Jack Yan
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The Persuader

My personal blog, started in 2006.



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02.06.2017

Facebook lets me have full access on someone’s public page—but I’m not an admin

I have long maintained that Facebook’s databases are dying (hence their need to force people to download malware) and tonight’s discovery is a case of ‘What more proof do you need?’
   Tonight, I can edit a verified (blue-ticked) Facebook page with a fan base in the high five figures that is not mine. I can view all the messages, remove admins, receive notifications, and comment and like as that page. The one thing I cannot do is notify the real owner of that page via Facebook messaging.
   This is not unlike in 2013, when someone found themselves a fan of my public page—but they never liked it. Fortunately for me, they believed us when we said we knew nothing of it.
   And fortunately for this person, I am (a) not dodgy and (b) I know her in real life, though I have not spoken to her in over three years. She hasn’t made me an admin. I’ve looked on the list of pages I really administer and hers isn’t there. I’ve gone into her page’s settings and the page roles, and I’m not listed as an admin. Yet I can do everything an admin can. There’s a box right there for me to add other people as admins to her page. I could kick her off.
   I tried contacting this person’s private profile via Facebook messaging as myself. Impossible. I can’t attach screen shots to show her what I discovered, and clicking ‘Send’ does nothing. I will, of course, email her.
   How did I find out? Someone shared an article from the Lucire Facebook page. I clicked through to see if the sharer had written anything. I wanted to ‘like’ the share as Lucire rather than myself, and discovered that I could only be me and this other person. In fact, I could do nothing in the name of the pages I actually run. The sharer does not have either me or this person as Facebook friends.


The first clue. How come I can comment as this person?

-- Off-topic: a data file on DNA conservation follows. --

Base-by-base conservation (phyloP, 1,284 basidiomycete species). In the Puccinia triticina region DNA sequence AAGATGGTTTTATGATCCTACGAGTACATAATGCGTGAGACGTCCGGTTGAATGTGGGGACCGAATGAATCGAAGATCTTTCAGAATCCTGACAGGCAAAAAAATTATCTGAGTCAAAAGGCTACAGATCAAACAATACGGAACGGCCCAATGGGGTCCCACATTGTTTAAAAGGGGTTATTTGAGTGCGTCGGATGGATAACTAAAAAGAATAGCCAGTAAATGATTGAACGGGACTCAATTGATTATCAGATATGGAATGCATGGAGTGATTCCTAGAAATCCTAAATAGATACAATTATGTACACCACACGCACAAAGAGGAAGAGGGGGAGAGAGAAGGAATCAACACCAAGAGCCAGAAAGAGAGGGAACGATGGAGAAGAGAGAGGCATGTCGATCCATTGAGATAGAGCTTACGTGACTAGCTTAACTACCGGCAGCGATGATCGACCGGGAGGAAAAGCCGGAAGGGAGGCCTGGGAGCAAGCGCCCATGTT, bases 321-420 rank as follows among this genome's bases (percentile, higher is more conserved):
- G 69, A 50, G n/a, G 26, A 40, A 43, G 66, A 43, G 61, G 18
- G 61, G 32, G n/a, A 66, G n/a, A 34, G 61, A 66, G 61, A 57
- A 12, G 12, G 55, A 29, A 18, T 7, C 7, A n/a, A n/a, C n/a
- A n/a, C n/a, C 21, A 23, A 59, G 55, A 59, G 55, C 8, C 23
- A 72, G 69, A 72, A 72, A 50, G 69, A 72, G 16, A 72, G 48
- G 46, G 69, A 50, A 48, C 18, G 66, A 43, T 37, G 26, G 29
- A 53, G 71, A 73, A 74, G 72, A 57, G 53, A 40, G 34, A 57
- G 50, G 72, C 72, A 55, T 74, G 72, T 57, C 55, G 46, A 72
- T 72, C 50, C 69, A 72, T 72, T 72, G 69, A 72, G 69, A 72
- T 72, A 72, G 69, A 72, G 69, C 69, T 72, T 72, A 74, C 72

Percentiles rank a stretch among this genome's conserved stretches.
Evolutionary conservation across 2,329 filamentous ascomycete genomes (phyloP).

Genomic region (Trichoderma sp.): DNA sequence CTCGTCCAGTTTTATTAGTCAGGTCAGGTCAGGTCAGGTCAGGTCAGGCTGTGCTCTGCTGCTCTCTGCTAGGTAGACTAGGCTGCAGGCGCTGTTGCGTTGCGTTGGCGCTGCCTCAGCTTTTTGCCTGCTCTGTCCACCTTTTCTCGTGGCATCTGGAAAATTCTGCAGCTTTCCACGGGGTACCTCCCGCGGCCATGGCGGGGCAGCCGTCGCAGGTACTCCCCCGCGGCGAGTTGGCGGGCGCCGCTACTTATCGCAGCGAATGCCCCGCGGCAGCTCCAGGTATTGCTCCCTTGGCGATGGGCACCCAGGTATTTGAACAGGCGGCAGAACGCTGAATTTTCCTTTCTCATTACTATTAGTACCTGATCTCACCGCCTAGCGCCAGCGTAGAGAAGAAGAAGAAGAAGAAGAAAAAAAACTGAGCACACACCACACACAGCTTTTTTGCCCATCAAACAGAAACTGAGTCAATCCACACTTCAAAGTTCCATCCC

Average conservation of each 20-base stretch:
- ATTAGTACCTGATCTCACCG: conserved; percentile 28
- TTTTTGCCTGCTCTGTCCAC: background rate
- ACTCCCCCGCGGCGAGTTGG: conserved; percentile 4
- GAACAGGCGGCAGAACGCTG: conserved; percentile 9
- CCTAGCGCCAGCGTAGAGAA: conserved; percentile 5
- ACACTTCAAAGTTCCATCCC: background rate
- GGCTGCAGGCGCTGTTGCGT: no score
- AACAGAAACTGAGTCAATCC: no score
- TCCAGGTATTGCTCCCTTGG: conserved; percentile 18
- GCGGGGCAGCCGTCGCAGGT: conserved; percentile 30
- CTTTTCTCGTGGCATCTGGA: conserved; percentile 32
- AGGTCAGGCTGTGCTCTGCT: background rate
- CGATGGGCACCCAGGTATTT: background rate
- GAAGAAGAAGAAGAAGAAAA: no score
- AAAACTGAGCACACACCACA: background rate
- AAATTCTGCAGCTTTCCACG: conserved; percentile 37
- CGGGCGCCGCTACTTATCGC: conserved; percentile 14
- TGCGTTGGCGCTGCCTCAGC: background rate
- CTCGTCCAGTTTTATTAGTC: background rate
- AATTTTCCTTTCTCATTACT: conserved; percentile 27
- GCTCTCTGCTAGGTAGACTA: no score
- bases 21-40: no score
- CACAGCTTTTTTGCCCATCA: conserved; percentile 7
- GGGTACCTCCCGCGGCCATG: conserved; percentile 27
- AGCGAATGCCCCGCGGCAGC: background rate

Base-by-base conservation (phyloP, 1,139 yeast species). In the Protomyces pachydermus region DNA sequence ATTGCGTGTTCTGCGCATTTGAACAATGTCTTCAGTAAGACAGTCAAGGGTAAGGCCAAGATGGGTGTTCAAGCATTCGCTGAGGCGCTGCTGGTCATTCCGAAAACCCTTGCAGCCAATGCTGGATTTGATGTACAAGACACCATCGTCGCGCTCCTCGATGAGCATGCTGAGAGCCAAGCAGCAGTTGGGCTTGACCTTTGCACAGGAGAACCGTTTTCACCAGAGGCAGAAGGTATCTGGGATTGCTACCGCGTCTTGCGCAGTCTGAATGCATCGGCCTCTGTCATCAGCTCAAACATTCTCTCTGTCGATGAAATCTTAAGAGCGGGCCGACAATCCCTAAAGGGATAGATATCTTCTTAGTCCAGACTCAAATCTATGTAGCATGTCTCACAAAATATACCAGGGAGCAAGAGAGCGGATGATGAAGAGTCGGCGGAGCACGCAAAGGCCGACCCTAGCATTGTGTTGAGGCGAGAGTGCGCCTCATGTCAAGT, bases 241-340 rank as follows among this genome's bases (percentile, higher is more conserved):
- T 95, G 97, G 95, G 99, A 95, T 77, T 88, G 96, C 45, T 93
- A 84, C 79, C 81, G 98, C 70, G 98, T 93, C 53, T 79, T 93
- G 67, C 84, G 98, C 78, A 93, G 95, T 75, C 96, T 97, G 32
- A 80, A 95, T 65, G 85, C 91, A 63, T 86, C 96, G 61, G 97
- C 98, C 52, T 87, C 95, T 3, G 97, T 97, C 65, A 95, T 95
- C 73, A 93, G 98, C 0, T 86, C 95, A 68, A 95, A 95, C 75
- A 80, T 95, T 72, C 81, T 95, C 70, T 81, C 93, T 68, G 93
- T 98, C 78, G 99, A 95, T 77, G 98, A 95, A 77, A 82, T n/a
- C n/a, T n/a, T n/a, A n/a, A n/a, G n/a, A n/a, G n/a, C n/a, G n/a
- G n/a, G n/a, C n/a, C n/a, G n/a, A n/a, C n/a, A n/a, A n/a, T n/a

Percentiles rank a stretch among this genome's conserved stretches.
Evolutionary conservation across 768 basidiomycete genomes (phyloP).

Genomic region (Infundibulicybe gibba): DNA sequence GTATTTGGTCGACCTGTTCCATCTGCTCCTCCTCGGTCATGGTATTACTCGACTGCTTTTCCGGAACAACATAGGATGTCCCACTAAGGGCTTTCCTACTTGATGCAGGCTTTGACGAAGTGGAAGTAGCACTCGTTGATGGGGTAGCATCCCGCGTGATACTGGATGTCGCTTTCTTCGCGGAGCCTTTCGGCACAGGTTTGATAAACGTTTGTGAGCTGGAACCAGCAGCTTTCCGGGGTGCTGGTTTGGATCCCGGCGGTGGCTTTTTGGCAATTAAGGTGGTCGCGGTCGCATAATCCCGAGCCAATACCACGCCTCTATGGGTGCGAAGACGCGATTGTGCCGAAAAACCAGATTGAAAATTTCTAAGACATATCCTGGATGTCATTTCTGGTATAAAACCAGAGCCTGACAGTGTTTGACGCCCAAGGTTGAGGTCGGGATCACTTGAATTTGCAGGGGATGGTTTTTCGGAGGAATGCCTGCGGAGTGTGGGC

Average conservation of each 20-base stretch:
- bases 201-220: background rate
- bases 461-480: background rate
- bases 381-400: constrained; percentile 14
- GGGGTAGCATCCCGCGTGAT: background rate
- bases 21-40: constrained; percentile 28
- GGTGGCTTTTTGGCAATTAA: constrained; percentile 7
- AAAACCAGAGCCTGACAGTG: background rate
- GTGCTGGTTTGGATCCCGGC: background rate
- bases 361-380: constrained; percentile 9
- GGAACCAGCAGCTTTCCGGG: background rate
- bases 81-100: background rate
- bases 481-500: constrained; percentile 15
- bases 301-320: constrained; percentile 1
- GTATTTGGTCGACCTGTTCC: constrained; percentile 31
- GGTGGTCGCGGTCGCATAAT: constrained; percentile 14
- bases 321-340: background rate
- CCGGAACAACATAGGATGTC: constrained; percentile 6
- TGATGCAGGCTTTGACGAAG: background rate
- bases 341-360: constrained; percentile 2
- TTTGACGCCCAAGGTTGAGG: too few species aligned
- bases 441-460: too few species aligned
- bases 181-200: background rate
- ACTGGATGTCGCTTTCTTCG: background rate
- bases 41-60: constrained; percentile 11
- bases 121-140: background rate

I can only comment as myself as this one other page that I have no current connection to.



Sure enough, I have full access to the site settings and messages.


I’m not an admin, though I seem to have all the admin privileges.



Full access to mess around with her posts, and further proof I can comment as her.

   This blog post is a warning to anyone with a Facebook page. Just know that at any time, access to your page can be granted to someone else.
   If pages are no longer secure, then I have to ask: what is the point of Facebook?
   This isn’t good news for us at all because one of the businesses I am involved in relies on Facebook.
   But it’s certainly a risky platform to be on, and I am willing to bet this bug will become more widespread.

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Filed under: business, internet, technology, USA—Jack Yan @ 12.45

2 Responses to ‘Facebook lets me have full access on someone’s public page—but I’m not an admin’

  1. jaklumen says:

    Oh dear. It’s very easy for me to cop out and say once again, this is one of many reasons why I’ve left Facebook. But I live in a small rural area- a somewhere in the middle of nowhere- and I know that several entities here depend very heavily on Facebook. It’s not just small businesses. The police department alone- every link they tweet points to their Facebook page, if not the local news agencies. It’s not much different for other government services, non-profits, and so on, that I can see. If this problem gets worse, Jack, I reckon it will create a lot of havoc for small towns. It could potentially be a problem for everyone- even those who have websites still seem to depend on social networks, and Facebook seems king among them.

  2. Jack Yan says:

    This, the number of fakes plaguing the system, and the forced malware downloads are all fatal to Facebook—I would be asking some serious questions if I was a tech journalist. However, it seems there are no tech journalists who are willing to ask anything. It may be like the Volkswagen Dieselgate scandal: people knew long before it blew up, and there will be some other random trigger that will see Facebook in hot water.

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